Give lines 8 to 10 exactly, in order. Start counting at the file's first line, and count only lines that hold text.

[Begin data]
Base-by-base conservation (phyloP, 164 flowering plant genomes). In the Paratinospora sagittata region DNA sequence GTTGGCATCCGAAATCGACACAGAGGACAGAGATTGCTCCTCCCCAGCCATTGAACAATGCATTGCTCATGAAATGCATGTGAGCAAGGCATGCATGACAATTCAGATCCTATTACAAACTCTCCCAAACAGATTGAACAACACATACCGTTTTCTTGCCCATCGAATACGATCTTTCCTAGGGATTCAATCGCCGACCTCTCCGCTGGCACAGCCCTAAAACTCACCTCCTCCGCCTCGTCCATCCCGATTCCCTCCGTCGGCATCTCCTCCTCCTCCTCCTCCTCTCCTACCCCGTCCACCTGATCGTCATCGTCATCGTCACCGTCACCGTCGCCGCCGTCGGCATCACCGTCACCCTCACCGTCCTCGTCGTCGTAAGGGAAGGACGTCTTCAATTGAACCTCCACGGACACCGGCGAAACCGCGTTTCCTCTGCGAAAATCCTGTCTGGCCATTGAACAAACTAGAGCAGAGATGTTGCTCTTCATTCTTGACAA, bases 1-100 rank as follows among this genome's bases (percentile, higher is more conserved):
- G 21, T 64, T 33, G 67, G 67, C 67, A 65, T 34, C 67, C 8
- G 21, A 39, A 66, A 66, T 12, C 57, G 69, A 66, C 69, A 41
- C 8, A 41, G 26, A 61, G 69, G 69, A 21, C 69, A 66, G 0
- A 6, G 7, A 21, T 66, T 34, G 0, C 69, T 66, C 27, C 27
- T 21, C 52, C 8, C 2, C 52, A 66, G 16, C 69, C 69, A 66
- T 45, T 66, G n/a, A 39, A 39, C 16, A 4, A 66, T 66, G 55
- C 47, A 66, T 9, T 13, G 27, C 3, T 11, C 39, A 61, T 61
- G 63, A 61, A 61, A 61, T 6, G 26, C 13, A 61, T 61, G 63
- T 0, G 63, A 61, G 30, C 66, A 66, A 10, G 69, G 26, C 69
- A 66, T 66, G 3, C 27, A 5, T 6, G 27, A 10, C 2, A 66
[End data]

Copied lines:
- C 47, A 66, T 9, T 13, G 27, C 3, T 11, C 39, A 61, T 61
- G 63, A 61, A 61, A 61, T 6, G 26, C 13, A 61, T 61, G 63
- T 0, G 63, A 61, G 30, C 66, A 66, A 10, G 69, G 26, C 69